The regioselective dimerisation of phenol

Williams, David John Marshall (2007) The regioselective dimerisation of phenol. PhD thesis, University of Glasgow.

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Abstract

The polymerisation of 2,6-dimethylphenol for the production of carbon-carbon and carbon-oxygen coupled biphenol compounds is currently catalysed on an industrial scale using homogeneous phase copper/diamine complexes. These homogeneous systems are however unable to yield useful polymers from phenols with only one or no ortho-substituent. The stereoselective polymerisation of 2- and/or 6-unsubstituted phenols has been a challenge since the late 1950's. For the production of biphenol from phenol, both direct dehydrogenation and oxidative dehydrogenation can be envisaged. Catalytic systems for the selective carbon-carbon dimerisation of phenol are currently undeveloped. A commercial one- step regioselective synthesis of biphenol compounds from phenol would dramatically reduce production costs since phenol is a relatively cheap and readily available starting material. The aim of this research project was to develop a catalyst system(s) capable of selectively generatmg 4,4'-biphenol, 2,2'-biphenol and 4-phenoxyphenol from phenol, exploiting the compounds different molecular shapes and dimensions. Biphenols are used as lubricants, fuel additives, antioxidants, polymerisation intermediates and fungicides. This research project studied the one-step regioselective synthesis of biphenol compounds from phenol using the zeolite catalysts: Zeolite-Y and ZSM-5, the clays: Montmorillonite and Attapulgite and the mesoporous catalyst MCM-41. Zeolites are crystalline aluminosilicates whose structures contain molecular sized and shape selective cavities that can be used as molecular sieves and/or the location of active sites for heterogeneous catalysis. Shape selectivity was important for the dimerisation of phenol to biphenols. This investigation has demonstrated that the regioselective dimerisation of phenol can be realised using metal-ion exchanged zeolites and clays as catalysts. A new reaction mechanism has been proposed which demonstrates the need for both water and oxygen. The oxygen was required to oxidise Cu1+ back to Cu2+ and water used to convert BrOnsted acid sites back to Lewis base sites in order to complete the catalytic cycle. The results from this research project suggest the coupling of phenoxy radicals coordinated to the catalyst. The yield of phenolic dimers was controlled by the position of active sites and therefore adsorbed phenoxy radicals. Solvents used to dissolve the phenol had a considerable impact on the selectivity of phenol dimerisation. These solvent effects had not previously been investigated. Acetonitrile was found to be not only a solvent but also a catalyst modifier. The solvent used did not however affect the rate of reaction, rate-determining step or conversion of phenol. The selectivity of phenol dimerisation catalysed by Cu/Zeolite- Y or Cu/Attapulgite was due to the competitive adsorption between water, the solvent and phenol at copper exchanged sites.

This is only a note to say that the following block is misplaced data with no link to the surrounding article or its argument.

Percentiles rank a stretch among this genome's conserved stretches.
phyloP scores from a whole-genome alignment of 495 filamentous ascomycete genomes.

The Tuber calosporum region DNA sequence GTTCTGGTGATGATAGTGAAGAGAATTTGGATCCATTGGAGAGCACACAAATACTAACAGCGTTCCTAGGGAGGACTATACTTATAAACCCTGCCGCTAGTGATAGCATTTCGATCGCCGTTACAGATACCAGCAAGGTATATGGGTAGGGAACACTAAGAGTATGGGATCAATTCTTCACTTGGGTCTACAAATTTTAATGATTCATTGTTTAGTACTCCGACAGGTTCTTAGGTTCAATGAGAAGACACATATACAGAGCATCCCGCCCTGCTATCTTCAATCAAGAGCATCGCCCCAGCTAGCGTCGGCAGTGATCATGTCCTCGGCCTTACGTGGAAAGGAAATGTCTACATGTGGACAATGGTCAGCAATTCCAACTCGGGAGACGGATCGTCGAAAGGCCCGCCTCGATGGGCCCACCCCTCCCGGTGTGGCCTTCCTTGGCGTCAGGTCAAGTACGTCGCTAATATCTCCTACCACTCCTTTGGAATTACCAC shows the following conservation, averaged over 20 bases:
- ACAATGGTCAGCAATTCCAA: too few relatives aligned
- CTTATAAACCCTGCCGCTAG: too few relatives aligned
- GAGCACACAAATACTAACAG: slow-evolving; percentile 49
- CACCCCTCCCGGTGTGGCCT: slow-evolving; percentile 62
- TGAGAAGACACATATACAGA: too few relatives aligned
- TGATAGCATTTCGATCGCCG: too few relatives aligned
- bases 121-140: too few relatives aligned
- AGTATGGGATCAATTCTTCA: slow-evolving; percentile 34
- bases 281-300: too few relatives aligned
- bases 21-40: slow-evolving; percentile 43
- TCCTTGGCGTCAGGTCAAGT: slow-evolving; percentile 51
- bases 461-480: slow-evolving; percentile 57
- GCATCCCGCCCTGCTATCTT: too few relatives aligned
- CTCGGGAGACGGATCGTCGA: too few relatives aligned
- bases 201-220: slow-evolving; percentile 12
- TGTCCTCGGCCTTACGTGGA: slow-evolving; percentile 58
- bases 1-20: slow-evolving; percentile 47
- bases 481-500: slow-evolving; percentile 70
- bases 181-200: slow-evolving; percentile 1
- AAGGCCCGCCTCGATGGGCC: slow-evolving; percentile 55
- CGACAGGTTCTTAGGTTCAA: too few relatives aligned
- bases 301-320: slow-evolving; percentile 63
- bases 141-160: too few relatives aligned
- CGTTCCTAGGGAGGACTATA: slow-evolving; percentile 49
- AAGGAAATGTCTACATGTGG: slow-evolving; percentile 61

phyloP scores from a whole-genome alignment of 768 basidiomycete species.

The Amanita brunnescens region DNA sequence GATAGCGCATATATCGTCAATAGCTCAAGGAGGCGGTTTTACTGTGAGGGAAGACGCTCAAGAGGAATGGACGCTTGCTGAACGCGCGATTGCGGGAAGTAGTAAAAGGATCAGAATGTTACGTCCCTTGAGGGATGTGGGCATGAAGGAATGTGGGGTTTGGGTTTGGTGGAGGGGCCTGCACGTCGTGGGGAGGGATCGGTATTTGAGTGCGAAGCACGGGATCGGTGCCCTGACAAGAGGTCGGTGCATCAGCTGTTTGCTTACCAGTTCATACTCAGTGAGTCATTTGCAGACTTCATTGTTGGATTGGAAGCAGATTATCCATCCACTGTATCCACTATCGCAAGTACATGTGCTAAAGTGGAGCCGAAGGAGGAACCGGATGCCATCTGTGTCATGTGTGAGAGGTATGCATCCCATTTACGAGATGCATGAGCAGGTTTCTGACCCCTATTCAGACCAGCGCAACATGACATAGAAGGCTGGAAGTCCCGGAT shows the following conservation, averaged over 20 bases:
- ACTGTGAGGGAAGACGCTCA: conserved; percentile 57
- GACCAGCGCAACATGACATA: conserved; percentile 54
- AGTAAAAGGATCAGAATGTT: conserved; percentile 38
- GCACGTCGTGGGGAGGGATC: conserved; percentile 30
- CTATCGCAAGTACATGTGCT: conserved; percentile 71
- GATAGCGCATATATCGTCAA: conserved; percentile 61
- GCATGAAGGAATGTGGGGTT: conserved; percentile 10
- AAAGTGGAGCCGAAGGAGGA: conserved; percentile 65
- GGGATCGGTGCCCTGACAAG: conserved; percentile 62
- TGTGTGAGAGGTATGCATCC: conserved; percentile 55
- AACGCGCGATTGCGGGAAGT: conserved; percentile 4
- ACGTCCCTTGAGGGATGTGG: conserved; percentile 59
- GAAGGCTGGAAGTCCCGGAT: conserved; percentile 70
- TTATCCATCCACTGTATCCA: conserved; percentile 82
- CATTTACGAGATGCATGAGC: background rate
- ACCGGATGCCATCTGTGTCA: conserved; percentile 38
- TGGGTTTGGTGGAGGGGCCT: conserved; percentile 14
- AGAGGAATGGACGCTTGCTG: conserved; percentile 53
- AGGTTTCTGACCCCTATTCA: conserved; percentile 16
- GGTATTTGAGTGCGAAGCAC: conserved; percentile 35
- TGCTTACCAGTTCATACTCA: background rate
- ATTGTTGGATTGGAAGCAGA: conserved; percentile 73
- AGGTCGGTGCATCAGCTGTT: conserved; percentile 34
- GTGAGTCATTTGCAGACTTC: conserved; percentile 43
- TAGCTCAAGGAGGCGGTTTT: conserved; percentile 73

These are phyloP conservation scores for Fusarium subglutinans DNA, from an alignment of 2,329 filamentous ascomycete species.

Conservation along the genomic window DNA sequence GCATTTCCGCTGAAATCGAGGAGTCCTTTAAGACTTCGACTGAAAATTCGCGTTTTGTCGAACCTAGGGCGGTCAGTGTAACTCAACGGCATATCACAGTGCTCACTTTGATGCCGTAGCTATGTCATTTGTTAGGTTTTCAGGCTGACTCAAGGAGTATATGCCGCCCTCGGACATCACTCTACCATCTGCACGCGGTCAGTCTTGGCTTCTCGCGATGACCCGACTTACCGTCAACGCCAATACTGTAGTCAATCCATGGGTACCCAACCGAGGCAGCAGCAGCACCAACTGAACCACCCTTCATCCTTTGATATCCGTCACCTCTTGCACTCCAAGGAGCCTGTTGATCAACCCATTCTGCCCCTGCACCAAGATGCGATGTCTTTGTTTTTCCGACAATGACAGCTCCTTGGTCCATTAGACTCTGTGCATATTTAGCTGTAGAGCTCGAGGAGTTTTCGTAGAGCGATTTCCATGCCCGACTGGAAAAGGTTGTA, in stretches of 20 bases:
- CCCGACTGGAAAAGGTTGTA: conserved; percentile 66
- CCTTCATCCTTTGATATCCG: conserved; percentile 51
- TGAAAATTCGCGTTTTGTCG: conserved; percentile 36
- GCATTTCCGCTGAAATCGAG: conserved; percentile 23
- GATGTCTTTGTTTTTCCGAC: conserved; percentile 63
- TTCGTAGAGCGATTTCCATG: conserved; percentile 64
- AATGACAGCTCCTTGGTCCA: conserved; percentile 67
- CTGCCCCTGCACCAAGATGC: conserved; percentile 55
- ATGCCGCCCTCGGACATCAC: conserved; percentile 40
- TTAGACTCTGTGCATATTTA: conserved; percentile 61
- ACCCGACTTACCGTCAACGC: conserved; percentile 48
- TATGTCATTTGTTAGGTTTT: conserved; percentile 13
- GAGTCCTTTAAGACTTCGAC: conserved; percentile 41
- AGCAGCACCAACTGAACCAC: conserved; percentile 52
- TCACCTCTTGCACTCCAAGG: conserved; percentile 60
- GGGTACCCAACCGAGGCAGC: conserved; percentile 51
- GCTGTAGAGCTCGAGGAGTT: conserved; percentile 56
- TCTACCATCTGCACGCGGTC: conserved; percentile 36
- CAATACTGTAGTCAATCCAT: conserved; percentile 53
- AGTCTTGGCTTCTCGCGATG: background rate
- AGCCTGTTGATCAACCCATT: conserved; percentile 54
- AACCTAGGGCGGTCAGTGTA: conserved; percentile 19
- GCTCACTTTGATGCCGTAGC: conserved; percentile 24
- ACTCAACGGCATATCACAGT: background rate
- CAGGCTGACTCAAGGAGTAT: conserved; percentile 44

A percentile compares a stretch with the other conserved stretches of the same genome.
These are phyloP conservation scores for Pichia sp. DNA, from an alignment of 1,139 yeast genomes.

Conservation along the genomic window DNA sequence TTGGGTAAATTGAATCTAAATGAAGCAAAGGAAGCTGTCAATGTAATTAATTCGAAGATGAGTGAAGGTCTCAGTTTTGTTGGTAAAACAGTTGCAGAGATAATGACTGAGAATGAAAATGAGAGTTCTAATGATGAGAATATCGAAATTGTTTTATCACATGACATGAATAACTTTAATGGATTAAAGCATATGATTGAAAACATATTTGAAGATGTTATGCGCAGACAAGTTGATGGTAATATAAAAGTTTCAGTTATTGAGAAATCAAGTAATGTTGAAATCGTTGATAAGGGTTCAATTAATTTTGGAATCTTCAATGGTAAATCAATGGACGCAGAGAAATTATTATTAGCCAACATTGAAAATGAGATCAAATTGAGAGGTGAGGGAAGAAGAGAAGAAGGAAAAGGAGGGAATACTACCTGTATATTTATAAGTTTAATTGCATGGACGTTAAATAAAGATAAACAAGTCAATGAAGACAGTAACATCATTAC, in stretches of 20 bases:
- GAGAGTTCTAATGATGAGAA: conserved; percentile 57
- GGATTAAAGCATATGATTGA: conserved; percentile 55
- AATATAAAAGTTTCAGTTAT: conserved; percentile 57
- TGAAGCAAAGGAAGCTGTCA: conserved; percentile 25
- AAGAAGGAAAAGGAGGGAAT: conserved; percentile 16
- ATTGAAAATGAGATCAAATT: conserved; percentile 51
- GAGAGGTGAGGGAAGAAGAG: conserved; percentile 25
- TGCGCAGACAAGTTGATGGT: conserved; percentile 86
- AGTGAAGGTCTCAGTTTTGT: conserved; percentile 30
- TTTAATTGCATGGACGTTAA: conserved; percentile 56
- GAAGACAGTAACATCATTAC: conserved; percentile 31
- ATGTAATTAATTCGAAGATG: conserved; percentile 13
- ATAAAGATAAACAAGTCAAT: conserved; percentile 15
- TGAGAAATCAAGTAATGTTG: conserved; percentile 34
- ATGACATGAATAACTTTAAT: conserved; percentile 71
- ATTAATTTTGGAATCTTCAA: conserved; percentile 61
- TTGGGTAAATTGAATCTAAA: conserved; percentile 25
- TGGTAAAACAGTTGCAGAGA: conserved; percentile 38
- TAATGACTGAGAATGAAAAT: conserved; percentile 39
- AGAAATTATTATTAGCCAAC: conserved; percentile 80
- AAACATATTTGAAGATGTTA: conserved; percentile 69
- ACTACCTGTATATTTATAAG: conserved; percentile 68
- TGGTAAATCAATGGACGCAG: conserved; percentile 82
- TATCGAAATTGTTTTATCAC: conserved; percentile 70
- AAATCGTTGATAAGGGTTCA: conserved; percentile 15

Item Type: Thesis (PhD)
Qualification Level: Doctoral
Additional Information: Adviser: David Jackson
Keywords: Chemical engineering
Date of Award: 2007
Depositing User: Enlighten Team
Unique ID: glathesis:2007-71783
Copyright: Copyright of this thesis is held by the author.
Date Deposited: 17 May 2019 09:31
Last Modified: 17 May 2019 09:31
URI: http://theses.gla.ac.uk/id/eprint/71783

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